Intel outlined its Intel Foundry results as it recast its financial reporting segments and added a new CFO as the unit aims for break even.

The chipmaker outlined its new reporting segments and historical results. It also named Lorenzo Flores as chief financial officer of Intel Foundry. Flores was CFO of Xilinx.

Intel's new operating model creates a foundry relationship between Intel Foundry, the manufacturing unit, and Intel Products, the product business units. In an SEC filing, Intel said Intel Foundry operating revenue in 2023 was $18.9 billion, down from $27.5 billion in 2022. The operating loss for Intel Foundry in 2023 was $7 billion, up from $5.2 billion in 2022. Intel Foundry's external revenue was $953 million in 2023.

Pat Gelsinger, Intel CEO, said the products and foundry business can drive long-term sustainable growth. Intel Products will include the company's client computing group, data center and AI group, and network and edge units. Altera, Mobileye and Other will be in an All Other category. Intel Foundry will be reported separately and include external revenue as well as sales from Intel Products.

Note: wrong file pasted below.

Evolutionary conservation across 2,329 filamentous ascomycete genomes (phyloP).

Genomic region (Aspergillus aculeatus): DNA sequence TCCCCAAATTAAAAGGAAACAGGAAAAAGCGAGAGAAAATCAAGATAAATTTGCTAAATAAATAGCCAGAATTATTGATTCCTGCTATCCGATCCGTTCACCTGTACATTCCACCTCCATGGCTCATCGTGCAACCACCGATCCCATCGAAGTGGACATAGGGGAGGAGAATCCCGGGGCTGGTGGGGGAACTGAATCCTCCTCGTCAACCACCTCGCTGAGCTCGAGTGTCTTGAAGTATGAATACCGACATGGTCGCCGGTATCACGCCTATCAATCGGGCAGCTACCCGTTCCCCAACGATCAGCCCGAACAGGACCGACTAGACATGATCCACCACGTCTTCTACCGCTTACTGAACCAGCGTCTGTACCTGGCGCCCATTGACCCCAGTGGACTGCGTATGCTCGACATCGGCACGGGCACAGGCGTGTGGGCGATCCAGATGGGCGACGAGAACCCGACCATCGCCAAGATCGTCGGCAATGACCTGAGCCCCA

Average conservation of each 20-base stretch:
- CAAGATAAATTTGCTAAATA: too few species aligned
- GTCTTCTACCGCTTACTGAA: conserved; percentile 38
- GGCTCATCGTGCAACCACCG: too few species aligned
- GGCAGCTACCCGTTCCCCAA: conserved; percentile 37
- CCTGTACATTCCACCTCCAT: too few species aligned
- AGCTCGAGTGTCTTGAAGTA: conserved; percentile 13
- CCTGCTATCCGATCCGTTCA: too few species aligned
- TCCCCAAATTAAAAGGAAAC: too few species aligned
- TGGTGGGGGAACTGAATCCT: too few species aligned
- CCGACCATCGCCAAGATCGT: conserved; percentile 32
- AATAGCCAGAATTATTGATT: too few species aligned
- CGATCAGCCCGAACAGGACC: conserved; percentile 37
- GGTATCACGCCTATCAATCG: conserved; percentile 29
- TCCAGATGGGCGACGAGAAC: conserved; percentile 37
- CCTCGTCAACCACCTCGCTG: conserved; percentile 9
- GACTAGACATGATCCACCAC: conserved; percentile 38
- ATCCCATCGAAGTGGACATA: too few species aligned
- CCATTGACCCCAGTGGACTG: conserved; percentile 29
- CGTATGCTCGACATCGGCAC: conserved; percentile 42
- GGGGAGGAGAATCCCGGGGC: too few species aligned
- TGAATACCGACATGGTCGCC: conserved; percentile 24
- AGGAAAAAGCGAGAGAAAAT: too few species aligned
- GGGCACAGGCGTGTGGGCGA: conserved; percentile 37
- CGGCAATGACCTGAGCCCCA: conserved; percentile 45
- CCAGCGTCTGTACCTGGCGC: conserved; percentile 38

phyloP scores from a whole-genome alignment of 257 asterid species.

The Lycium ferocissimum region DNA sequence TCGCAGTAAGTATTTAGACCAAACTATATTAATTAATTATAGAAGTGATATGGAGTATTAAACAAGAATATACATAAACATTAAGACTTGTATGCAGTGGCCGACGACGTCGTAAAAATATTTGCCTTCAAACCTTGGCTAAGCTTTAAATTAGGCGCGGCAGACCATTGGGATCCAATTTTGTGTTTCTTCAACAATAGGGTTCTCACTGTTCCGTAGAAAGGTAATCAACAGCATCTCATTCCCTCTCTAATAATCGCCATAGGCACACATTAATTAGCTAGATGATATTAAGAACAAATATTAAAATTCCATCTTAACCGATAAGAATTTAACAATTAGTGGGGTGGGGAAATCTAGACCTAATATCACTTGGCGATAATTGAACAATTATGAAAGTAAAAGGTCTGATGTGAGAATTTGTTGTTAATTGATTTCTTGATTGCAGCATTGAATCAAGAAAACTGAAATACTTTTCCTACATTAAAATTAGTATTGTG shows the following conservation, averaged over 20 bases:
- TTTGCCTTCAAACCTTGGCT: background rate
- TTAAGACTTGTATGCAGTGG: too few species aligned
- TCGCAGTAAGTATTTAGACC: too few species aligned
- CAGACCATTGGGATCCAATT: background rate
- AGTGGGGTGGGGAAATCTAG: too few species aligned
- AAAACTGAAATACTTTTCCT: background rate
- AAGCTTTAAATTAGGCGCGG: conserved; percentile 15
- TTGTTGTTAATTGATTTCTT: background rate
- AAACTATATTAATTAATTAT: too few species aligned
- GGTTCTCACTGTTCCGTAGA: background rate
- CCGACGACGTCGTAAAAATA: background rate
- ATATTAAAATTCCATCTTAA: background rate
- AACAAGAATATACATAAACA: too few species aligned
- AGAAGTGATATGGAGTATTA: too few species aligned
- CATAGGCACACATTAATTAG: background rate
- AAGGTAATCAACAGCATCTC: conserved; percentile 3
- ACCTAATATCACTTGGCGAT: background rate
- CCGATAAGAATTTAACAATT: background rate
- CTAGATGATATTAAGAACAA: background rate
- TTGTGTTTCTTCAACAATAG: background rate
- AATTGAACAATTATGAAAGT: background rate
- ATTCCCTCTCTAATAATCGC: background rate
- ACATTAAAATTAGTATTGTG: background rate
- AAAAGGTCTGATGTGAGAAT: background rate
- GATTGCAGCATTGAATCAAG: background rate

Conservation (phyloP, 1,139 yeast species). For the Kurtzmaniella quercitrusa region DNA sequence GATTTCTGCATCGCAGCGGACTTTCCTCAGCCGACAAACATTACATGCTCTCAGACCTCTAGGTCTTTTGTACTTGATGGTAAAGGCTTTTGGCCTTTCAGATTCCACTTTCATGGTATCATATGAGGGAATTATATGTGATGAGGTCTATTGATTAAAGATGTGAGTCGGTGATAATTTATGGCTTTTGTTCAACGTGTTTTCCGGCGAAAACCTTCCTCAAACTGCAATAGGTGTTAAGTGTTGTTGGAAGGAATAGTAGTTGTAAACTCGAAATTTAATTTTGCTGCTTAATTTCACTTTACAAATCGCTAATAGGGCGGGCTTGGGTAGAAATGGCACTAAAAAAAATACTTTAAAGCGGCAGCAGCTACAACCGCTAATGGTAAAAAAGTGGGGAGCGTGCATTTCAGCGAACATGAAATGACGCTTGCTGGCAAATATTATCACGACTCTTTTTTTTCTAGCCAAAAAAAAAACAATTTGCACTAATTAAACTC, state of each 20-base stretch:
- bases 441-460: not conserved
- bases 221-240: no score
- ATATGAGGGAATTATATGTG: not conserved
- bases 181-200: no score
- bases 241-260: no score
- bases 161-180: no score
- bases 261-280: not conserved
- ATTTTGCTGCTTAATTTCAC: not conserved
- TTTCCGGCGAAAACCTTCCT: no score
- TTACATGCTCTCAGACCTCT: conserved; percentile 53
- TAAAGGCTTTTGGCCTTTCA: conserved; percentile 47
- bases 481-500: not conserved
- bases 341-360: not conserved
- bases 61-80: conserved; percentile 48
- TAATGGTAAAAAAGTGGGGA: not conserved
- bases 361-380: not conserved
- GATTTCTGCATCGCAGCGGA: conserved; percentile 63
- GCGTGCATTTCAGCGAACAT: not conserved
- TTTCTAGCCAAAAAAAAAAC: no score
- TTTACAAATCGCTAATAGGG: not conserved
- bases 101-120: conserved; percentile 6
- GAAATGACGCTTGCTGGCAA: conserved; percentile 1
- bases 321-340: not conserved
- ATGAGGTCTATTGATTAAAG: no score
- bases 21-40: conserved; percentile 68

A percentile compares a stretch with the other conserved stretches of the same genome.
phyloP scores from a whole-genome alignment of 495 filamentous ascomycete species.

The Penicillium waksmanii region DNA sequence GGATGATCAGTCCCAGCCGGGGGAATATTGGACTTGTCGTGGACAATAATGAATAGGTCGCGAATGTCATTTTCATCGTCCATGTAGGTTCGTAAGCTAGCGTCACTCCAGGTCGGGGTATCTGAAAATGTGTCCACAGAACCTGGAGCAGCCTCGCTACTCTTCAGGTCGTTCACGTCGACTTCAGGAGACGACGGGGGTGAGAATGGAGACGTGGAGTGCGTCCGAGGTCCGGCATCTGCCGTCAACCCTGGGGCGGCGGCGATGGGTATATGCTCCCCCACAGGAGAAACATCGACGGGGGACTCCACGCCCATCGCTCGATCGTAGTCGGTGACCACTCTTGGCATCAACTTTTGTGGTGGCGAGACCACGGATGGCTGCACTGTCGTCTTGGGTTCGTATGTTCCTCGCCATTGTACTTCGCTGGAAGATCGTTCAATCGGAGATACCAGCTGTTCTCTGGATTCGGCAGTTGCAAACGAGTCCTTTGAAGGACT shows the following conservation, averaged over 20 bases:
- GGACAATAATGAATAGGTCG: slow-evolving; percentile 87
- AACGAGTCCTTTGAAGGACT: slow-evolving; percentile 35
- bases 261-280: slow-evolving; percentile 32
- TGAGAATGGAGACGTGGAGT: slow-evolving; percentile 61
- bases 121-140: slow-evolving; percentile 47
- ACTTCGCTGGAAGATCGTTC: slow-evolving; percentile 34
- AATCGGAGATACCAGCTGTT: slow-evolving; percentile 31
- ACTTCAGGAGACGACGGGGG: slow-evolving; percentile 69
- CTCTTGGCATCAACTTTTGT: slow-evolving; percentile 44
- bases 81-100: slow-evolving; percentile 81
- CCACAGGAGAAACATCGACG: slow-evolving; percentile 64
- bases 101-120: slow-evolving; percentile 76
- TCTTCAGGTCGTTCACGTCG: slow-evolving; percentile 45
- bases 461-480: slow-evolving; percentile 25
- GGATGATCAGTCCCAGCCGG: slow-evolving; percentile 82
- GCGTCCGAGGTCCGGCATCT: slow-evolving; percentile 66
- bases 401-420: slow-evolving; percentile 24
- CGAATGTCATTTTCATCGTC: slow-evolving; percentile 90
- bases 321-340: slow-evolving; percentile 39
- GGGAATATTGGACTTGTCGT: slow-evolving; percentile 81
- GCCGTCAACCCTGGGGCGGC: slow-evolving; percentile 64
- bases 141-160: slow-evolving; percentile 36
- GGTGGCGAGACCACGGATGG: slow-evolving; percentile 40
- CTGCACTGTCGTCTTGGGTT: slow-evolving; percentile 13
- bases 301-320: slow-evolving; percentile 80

Intel is aiming for 60% non-GAAP gross margins and 40% non-GAAP operating margins in 2030.

Intel CEO Pat Gelsinger said on a conference call with analysts that "we see this clear path to driving Intel Foundry to break even over the next few years." 

"What we see as a self-sustaining model with solid returns for Intel Foundry and the consolidated company by 2030," he added. "We are also making fundamental moves to standard intellectual property blocks and processes, where we became so disconnected from the industry. We are also addressing the rising capital requirements by optimizing for cost efficiency and extending the life of our assets. We are addressing the scale challenges by bringing in external designs into our factory network and monetizing the IP in both our products and our foundry."

Constellation Research analyst Holger Mueller said the burden of profit proof is on Intel. Mueller said:

"Intel goes 'fabless' – though only for the balance sheet. It remains to be seen if investors will fall for valuing the 'fabless' Intel the same as other truly fabless competitors like e.g. Nvidia or Qualcomm. Intel needs to finance the losses of the fab business – unless this is the start of spinning that off – something we saw in the past e.g. with IBM and GlobalFoundries. Intel is not producing competitive chips and for the sake of competition and budgets we can only hope that the old Intel will roar back and create some much needed competition in the years ahead."

The big breakout from the new reporting structure is Intel Foundry. Intel said the unit's operating losses are expected to peak in 2024 and the company will hit break-even operating margins midway to its 2030 goals. Intel Products already has solid operating margin en route to the 2030 targets.